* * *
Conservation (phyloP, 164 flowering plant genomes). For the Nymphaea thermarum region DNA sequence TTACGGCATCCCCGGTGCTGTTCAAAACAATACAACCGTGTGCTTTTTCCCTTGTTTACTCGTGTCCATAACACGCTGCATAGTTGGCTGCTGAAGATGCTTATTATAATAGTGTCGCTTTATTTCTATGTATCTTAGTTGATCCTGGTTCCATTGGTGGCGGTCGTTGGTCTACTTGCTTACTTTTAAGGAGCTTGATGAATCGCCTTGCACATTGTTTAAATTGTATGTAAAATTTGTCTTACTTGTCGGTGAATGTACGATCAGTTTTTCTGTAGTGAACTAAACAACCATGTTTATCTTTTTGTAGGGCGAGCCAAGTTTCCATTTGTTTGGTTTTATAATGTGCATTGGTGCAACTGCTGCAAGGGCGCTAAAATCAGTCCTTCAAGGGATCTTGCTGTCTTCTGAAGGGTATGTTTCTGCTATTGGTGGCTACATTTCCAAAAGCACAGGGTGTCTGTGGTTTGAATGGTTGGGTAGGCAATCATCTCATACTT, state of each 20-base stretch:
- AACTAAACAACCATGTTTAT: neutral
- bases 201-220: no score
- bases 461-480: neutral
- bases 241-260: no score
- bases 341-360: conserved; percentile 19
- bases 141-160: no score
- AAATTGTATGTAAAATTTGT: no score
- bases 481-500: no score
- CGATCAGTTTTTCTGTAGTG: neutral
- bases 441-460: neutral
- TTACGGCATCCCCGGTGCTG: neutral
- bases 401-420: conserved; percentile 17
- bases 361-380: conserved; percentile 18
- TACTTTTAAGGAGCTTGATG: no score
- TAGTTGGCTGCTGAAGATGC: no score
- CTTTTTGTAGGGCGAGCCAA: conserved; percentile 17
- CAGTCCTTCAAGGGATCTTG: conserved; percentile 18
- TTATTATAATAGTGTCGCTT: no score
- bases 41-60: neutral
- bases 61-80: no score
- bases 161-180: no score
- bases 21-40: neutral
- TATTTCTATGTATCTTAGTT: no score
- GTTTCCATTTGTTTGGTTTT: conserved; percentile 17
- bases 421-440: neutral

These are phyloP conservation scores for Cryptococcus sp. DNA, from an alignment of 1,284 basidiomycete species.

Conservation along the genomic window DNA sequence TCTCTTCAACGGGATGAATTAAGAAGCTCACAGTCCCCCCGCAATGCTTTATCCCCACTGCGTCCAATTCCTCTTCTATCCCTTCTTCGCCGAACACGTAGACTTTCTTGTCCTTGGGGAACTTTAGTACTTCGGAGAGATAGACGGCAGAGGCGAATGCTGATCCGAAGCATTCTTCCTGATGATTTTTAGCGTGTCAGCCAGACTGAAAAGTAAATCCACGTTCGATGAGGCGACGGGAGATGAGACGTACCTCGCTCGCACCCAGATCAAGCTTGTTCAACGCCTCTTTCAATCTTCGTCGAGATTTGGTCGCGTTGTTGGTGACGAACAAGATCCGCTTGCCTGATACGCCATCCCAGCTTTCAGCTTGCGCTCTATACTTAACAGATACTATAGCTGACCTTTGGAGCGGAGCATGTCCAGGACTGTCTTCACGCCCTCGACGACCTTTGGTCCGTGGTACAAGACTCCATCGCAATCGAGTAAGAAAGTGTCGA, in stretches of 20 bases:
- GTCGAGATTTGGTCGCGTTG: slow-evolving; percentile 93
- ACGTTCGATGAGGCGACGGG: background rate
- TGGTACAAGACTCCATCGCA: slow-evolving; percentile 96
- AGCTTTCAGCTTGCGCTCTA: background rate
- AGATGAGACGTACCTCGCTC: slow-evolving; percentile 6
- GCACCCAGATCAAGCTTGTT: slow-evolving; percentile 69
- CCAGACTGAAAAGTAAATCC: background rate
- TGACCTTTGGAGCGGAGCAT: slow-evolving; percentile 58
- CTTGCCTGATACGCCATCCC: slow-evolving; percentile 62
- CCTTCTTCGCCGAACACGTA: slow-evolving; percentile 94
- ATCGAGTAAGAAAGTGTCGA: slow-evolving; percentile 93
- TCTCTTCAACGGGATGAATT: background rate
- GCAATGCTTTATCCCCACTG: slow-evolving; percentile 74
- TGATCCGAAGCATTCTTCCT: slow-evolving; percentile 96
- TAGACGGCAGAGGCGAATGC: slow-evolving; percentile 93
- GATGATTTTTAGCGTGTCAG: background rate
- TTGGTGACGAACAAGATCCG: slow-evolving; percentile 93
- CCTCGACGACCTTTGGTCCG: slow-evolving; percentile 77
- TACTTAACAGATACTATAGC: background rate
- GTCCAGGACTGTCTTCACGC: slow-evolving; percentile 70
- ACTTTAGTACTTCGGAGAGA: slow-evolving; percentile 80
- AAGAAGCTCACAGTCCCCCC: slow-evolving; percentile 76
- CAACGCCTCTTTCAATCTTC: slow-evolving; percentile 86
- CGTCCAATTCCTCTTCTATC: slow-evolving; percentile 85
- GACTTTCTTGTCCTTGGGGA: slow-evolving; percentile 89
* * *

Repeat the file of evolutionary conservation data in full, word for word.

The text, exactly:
Conservation (phyloP, 164 flowering plant genomes). For the Nymphaea thermarum region DNA sequence TTACGGCATCCCCGGTGCTGTTCAAAACAATACAACCGTGTGCTTTTTCCCTTGTTTACTCGTGTCCATAACACGCTGCATAGTTGGCTGCTGAAGATGCTTATTATAATAGTGTCGCTTTATTTCTATGTATCTTAGTTGATCCTGGTTCCATTGGTGGCGGTCGTTGGTCTACTTGCTTACTTTTAAGGAGCTTGATGAATCGCCTTGCACATTGTTTAAATTGTATGTAAAATTTGTCTTACTTGTCGGTGAATGTACGATCAGTTTTTCTGTAGTGAACTAAACAACCATGTTTATCTTTTTGTAGGGCGAGCCAAGTTTCCATTTGTTTGGTTTTATAATGTGCATTGGTGCAACTGCTGCAAGGGCGCTAAAATCAGTCCTTCAAGGGATCTTGCTGTCTTCTGAAGGGTATGTTTCTGCTATTGGTGGCTACATTTCCAAAAGCACAGGGTGTCTGTGGTTTGAATGGTTGGGTAGGCAATCATCTCATACTT, state of each 20-base stretch:
- AACTAAACAACCATGTTTAT: neutral
- bases 201-220: no score
- bases 461-480: neutral
- bases 241-260: no score
- bases 341-360: conserved; percentile 19
- bases 141-160: no score
- AAATTGTATGTAAAATTTGT: no score
- bases 481-500: no score
- CGATCAGTTTTTCTGTAGTG: neutral
- bases 441-460: neutral
- TTACGGCATCCCCGGTGCTG: neutral
- bases 401-420: conserved; percentile 17
- bases 361-380: conserved; percentile 18
- TACTTTTAAGGAGCTTGATG: no score
- TAGTTGGCTGCTGAAGATGC: no score
- CTTTTTGTAGGGCGAGCCAA: conserved; percentile 17
- CAGTCCTTCAAGGGATCTTG: conserved; percentile 18
- TTATTATAATAGTGTCGCTT: no score
- bases 41-60: neutral
- bases 61-80: no score
- bases 161-180: no score
- bases 21-40: neutral
- TATTTCTATGTATCTTAGTT: no score
- GTTTCCATTTGTTTGGTTTT: conserved; percentile 17
- bases 421-440: neutral

These are phyloP conservation scores for Cryptococcus sp. DNA, from an alignment of 1,284 basidiomycete species.

Conservation along the genomic window DNA sequence TCTCTTCAACGGGATGAATTAAGAAGCTCACAGTCCCCCCGCAATGCTTTATCCCCACTGCGTCCAATTCCTCTTCTATCCCTTCTTCGCCGAACACGTAGACTTTCTTGTCCTTGGGGAACTTTAGTACTTCGGAGAGATAGACGGCAGAGGCGAATGCTGATCCGAAGCATTCTTCCTGATGATTTTTAGCGTGTCAGCCAGACTGAAAAGTAAATCCACGTTCGATGAGGCGACGGGAGATGAGACGTACCTCGCTCGCACCCAGATCAAGCTTGTTCAACGCCTCTTTCAATCTTCGTCGAGATTTGGTCGCGTTGTTGGTGACGAACAAGATCCGCTTGCCTGATACGCCATCCCAGCTTTCAGCTTGCGCTCTATACTTAACAGATACTATAGCTGACCTTTGGAGCGGAGCATGTCCAGGACTGTCTTCACGCCCTCGACGACCTTTGGTCCGTGGTACAAGACTCCATCGCAATCGAGTAAGAAAGTGTCGA, in stretches of 20 bases:
- GTCGAGATTTGGTCGCGTTG: slow-evolving; percentile 93
- ACGTTCGATGAGGCGACGGG: background rate
- TGGTACAAGACTCCATCGCA: slow-evolving; percentile 96
- AGCTTTCAGCTTGCGCTCTA: background rate
- AGATGAGACGTACCTCGCTC: slow-evolving; percentile 6
- GCACCCAGATCAAGCTTGTT: slow-evolving; percentile 69
- CCAGACTGAAAAGTAAATCC: background rate
- TGACCTTTGGAGCGGAGCAT: slow-evolving; percentile 58
- CTTGCCTGATACGCCATCCC: slow-evolving; percentile 62
- CCTTCTTCGCCGAACACGTA: slow-evolving; percentile 94
- ATCGAGTAAGAAAGTGTCGA: slow-evolving; percentile 93
- TCTCTTCAACGGGATGAATT: background rate
- GCAATGCTTTATCCCCACTG: slow-evolving; percentile 74
- TGATCCGAAGCATTCTTCCT: slow-evolving; percentile 96
- TAGACGGCAGAGGCGAATGC: slow-evolving; percentile 93
- GATGATTTTTAGCGTGTCAG: background rate
- TTGGTGACGAACAAGATCCG: slow-evolving; percentile 93
- CCTCGACGACCTTTGGTCCG: slow-evolving; percentile 77
- TACTTAACAGATACTATAGC: background rate
- GTCCAGGACTGTCTTCACGC: slow-evolving; percentile 70
- ACTTTAGTACTTCGGAGAGA: slow-evolving; percentile 80
- AAGAAGCTCACAGTCCCCCC: slow-evolving; percentile 76
- CAACGCCTCTTTCAATCTTC: slow-evolving; percentile 86
- CGTCCAATTCCTCTTCTATC: slow-evolving; percentile 85
- GACTTTCTTGTCCTTGGGGA: slow-evolving; percentile 89